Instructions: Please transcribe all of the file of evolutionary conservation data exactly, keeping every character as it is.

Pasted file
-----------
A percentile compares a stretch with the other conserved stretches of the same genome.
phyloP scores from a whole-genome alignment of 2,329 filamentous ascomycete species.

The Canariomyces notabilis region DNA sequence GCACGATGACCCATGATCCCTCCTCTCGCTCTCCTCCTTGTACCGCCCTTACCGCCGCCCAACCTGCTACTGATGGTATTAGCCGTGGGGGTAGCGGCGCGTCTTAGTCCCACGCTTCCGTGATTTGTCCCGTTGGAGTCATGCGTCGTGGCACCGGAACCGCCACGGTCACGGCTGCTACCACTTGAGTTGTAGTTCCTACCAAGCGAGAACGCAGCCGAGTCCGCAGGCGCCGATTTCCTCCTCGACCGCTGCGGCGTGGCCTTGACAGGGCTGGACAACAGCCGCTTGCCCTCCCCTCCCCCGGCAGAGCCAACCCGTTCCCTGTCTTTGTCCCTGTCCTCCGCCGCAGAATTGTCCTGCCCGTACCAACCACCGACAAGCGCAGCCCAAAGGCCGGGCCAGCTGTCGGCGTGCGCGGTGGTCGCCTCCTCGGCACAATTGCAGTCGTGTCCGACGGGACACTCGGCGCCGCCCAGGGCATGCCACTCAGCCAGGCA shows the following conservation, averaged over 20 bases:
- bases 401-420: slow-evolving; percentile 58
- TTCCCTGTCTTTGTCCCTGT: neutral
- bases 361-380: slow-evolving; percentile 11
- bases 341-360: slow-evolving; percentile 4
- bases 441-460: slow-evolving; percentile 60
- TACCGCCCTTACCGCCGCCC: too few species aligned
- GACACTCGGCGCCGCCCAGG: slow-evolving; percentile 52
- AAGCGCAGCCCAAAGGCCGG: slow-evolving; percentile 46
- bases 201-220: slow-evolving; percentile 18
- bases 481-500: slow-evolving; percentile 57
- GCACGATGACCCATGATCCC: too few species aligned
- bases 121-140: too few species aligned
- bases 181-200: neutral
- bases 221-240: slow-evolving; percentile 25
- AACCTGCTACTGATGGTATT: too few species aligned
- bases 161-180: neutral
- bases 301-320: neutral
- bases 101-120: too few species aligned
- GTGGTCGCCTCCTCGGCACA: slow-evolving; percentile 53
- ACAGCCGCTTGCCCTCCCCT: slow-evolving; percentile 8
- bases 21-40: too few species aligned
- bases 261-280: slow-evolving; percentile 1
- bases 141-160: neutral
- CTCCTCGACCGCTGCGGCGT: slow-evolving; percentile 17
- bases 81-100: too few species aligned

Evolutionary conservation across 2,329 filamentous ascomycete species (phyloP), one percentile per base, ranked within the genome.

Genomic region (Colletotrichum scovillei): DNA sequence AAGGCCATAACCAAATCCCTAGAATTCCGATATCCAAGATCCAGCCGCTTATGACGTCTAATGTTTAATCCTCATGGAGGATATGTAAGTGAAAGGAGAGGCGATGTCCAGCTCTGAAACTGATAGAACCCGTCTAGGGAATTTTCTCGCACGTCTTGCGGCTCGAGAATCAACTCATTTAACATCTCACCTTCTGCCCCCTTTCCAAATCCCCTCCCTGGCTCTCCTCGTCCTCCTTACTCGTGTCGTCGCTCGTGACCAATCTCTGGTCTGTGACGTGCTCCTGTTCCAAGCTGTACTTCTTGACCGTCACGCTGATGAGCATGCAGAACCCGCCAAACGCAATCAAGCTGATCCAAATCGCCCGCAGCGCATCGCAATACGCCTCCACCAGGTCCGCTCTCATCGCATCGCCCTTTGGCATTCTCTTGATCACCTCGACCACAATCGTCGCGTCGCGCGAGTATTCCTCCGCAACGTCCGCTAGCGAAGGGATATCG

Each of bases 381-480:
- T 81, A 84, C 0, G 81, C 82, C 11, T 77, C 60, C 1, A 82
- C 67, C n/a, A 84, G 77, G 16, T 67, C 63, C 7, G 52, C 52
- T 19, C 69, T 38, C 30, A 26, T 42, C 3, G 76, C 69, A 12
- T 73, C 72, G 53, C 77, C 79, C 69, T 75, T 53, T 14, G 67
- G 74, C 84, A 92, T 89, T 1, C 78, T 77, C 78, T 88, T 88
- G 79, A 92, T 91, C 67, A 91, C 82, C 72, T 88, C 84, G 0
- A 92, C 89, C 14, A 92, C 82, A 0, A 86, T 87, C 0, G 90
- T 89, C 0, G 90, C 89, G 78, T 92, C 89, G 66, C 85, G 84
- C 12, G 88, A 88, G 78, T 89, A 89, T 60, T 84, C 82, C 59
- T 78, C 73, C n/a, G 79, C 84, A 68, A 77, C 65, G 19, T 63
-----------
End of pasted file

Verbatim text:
A percentile compares a stretch with the other conserved stretches of the same genome.
phyloP scores from a whole-genome alignment of 2,329 filamentous ascomycete species.

The Canariomyces notabilis region DNA sequence GCACGATGACCCATGATCCCTCCTCTCGCTCTCCTCCTTGTACCGCCCTTACCGCCGCCCAACCTGCTACTGATGGTATTAGCCGTGGGGGTAGCGGCGCGTCTTAGTCCCACGCTTCCGTGATTTGTCCCGTTGGAGTCATGCGTCGTGGCACCGGAACCGCCACGGTCACGGCTGCTACCACTTGAGTTGTAGTTCCTACCAAGCGAGAACGCAGCCGAGTCCGCAGGCGCCGATTTCCTCCTCGACCGCTGCGGCGTGGCCTTGACAGGGCTGGACAACAGCCGCTTGCCCTCCCCTCCCCCGGCAGAGCCAACCCGTTCCCTGTCTTTGTCCCTGTCCTCCGCCGCAGAATTGTCCTGCCCGTACCAACCACCGACAAGCGCAGCCCAAAGGCCGGGCCAGCTGTCGGCGTGCGCGGTGGTCGCCTCCTCGGCACAATTGCAGTCGTGTCCGACGGGACACTCGGCGCCGCCCAGGGCATGCCACTCAGCCAGGCA shows the following conservation, averaged over 20 bases:
- bases 401-420: slow-evolving; percentile 58
- TTCCCTGTCTTTGTCCCTGT: neutral
- bases 361-380: slow-evolving; percentile 11
- bases 341-360: slow-evolving; percentile 4
- bases 441-460: slow-evolving; percentile 60
- TACCGCCCTTACCGCCGCCC: too few species aligned
- GACACTCGGCGCCGCCCAGG: slow-evolving; percentile 52
- AAGCGCAGCCCAAAGGCCGG: slow-evolving; percentile 46
- bases 201-220: slow-evolving; percentile 18
- bases 481-500: slow-evolving; percentile 57
- GCACGATGACCCATGATCCC: too few species aligned
- bases 121-140: too few species aligned
- bases 181-200: neutral
- bases 221-240: slow-evolving; percentile 25
- AACCTGCTACTGATGGTATT: too few species aligned
- bases 161-180: neutral
- bases 301-320: neutral
- bases 101-120: too few species aligned
- GTGGTCGCCTCCTCGGCACA: slow-evolving; percentile 53
- ACAGCCGCTTGCCCTCCCCT: slow-evolving; percentile 8
- bases 21-40: too few species aligned
- bases 261-280: slow-evolving; percentile 1
- bases 141-160: neutral
- CTCCTCGACCGCTGCGGCGT: slow-evolving; percentile 17
- bases 81-100: too few species aligned

Evolutionary conservation across 2,329 filamentous ascomycete species (phyloP), one percentile per base, ranked within the genome.

Genomic region (Colletotrichum scovillei): DNA sequence AAGGCCATAACCAAATCCCTAGAATTCCGATATCCAAGATCCAGCCGCTTATGACGTCTAATGTTTAATCCTCATGGAGGATATGTAAGTGAAAGGAGAGGCGATGTCCAGCTCTGAAACTGATAGAACCCGTCTAGGGAATTTTCTCGCACGTCTTGCGGCTCGAGAATCAACTCATTTAACATCTCACCTTCTGCCCCCTTTCCAAATCCCCTCCCTGGCTCTCCTCGTCCTCCTTACTCGTGTCGTCGCTCGTGACCAATCTCTGGTCTGTGACGTGCTCCTGTTCCAAGCTGTACTTCTTGACCGTCACGCTGATGAGCATGCAGAACCCGCCAAACGCAATCAAGCTGATCCAAATCGCCCGCAGCGCATCGCAATACGCCTCCACCAGGTCCGCTCTCATCGCATCGCCCTTTGGCATTCTCTTGATCACCTCGACCACAATCGTCGCGTCGCGCGAGTATTCCTCCGCAACGTCCGCTAGCGAAGGGATATCG

Each of bases 381-480:
- T 81, A 84, C 0, G 81, C 82, C 11, T 77, C 60, C 1, A 82
- C 67, C n/a, A 84, G 77, G 16, T 67, C 63, C 7, G 52, C 52
- T 19, C 69, T 38, C 30, A 26, T 42, C 3, G 76, C 69, A 12
- T 73, C 72, G 53, C 77, C 79, C 69, T 75, T 53, T 14, G 67
- G 74, C 84, A 92, T 89, T 1, C 78, T 77, C 78, T 88, T 88
- G 79, A 92, T 91, C 67, A 91, C 82, C 72, T 88, C 84, G 0
- A 92, C 89, C 14, A 92, C 82, A 0, A 86, T 87, C 0, G 90
- T 89, C 0, G 90, C 89, G 78, T 92, C 89, G 66, C 85, G 84
- C 12, G 88, A 88, G 78, T 89, A 89, T 60, T 84, C 82, C 59
- T 78, C 73, C n/a, G 79, C 84, A 68, A 77, C 65, G 19, T 63